Gonorrhea is caused by the bacterium called neisseria gonorrhoeae. It can affect both men and women in the genitals, rectum, and throat as a result of any form of unprotected sexual activity.

Gonorrhea is especially unique because it can be passed from mother to baby during pregnancy. It’s even possible to experience gonorrhea and chlamydia simultaneously. Continue reading “Gonorrhea 101”

A Beginner’s Guide to Fibromyalgia

Fibromyalgia is a painful condition that impacts million of Americans, but many have no idea that fibromyalgia is responsible for their suffering.

Fibromyalgia is defined as widespread and long-term body pain radiating from the muscles and connective tissues. It is often accompanied by other symptoms like headaches, fatigue, anxiety, and depression.

Though a specific cause has not yet been identified, potential triggers for fibromyalgia include allergies to foods or chemicals, hormonal imbalances, poor digestion, stress, and neurotransmitter deficiency. Continue reading “A Beginner’s Guide to Fibromyalgia”

Could a Mineral Supplement Help Your Symptoms?

There are many painful symptoms that can arise as a result may different conditions. This makes it difficult to determine the underlying cause of your health issues or seek the right treatment. If problems like fatigue, migraines, and irritability continue to plague you, a mineral deficiency could be the root cause.

What Are Minerals

Just like vitamins, minerals play many critical roles in the maintenance of your body’s functions and growth. Minerals are elements in their simplest form, like iron, magnesium, and selenium. All nutrients in the body, including vitamins, amino acids, enzymes, proteins, carbohydrates, fats, and sugars cannot function properly without minerals. A dangerous combination of food processing and soil depletion has left much of today’s food sources lacking the minerals that the human body needs. Continue reading “Could a Mineral Supplement Help Your Symptoms?”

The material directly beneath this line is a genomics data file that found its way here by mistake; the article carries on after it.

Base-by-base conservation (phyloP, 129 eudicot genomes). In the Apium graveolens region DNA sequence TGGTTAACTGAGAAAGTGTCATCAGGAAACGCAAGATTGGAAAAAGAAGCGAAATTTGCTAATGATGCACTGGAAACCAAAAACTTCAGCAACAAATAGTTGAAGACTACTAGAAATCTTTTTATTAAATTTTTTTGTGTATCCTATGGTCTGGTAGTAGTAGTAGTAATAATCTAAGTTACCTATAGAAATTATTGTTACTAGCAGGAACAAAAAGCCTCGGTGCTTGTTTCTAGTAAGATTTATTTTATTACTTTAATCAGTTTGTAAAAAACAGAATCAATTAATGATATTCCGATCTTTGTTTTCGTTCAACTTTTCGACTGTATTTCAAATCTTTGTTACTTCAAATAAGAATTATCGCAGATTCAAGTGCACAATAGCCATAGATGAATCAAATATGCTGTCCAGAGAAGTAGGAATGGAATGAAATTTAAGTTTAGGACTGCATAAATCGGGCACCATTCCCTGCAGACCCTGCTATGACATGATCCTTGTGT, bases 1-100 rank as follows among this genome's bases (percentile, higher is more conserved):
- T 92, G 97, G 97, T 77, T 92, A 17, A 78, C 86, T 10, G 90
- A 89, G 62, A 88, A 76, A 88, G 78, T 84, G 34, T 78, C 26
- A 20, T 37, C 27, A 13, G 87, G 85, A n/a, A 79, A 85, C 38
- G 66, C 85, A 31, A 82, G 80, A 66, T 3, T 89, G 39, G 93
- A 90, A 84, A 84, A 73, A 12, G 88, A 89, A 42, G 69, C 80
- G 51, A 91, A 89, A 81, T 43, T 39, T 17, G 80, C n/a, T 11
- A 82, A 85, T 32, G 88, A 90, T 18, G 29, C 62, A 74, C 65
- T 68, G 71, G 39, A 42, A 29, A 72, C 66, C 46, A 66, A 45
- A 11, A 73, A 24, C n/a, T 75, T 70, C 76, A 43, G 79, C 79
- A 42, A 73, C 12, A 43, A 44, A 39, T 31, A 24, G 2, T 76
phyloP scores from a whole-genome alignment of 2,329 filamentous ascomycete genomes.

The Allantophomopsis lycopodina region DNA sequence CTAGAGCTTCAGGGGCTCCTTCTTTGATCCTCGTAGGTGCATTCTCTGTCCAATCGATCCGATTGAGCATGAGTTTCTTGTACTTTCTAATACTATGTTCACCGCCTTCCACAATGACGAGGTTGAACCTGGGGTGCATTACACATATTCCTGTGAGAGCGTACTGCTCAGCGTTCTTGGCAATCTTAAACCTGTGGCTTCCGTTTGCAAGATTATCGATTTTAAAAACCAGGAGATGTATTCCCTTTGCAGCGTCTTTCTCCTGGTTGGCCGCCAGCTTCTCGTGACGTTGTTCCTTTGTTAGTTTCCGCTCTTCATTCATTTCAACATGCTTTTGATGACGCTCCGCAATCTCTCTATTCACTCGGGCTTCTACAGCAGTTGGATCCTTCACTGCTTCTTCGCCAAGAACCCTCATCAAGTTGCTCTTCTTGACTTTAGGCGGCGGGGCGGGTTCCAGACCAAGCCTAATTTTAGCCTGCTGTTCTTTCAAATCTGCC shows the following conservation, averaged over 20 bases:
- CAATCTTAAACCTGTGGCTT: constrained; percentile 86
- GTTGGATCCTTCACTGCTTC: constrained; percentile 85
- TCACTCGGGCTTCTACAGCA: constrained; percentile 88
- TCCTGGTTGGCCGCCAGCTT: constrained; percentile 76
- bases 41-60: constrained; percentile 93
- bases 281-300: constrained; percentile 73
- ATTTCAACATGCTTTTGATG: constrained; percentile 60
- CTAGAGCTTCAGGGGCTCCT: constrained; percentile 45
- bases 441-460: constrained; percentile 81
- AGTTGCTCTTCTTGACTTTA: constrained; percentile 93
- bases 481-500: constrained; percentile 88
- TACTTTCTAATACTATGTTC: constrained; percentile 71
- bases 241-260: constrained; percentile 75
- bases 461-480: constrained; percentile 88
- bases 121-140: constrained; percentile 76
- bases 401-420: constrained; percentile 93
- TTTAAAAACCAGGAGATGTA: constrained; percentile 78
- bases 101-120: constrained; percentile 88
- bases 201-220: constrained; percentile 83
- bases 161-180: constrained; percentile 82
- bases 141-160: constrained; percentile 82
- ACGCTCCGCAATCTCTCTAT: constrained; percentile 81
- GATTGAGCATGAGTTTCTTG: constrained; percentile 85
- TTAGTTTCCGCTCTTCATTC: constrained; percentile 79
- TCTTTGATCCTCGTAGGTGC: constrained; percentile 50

Why Are You Suffering From Daily Fatigue?

How often do you feel fatigued? Millions of Americans cope with chronic fatigue that leaves them feeling so tired that even simple daily tasks feel challenging.

If you can’t remember the last time that you made it through the day feeling energized and revitalized, you could be suffering from a hidden condition like anemia or lyme disease. Since fatigue is a symptom that occurs with such a range of illnesses, only an extensive blood test can identify the root of your problem.  

Signs and Symptoms of Fatigue Continue reading “Why Are You Suffering From Daily Fatigue?”

Do You Have High Blood Pressure?

High blood pressure is known as the “silent killer” for a good reason. It occurs so gradually over time that you may not even realize the impact it’s having on your body. Worse yet, high blood pressure rarely causes obvious symptoms until they are life threatening.

The best way to protect yourself from high blood pressure is to be proactive. Just one simple test is all it takes to determine your blood pressure and start making the changes needed to improve your health.

High Blood Pressure Can Occur at Any Age

You may be surprised to learn that blood pressure threatens adults of all ages, not just older men and women. In fact, one in four men and one in five women in their 30s and 40s have high blood pressure.

Experts are concerned that the increased rate of strokes among young people is directly correlated to high blood pressure that develops as a result of obesity and diabetes. Since checking your blood pressure is just as simple as taking your temperature, it’s very easy to check it regularly and remain alert for any problems. Continue reading “Do You Have High Blood Pressure?”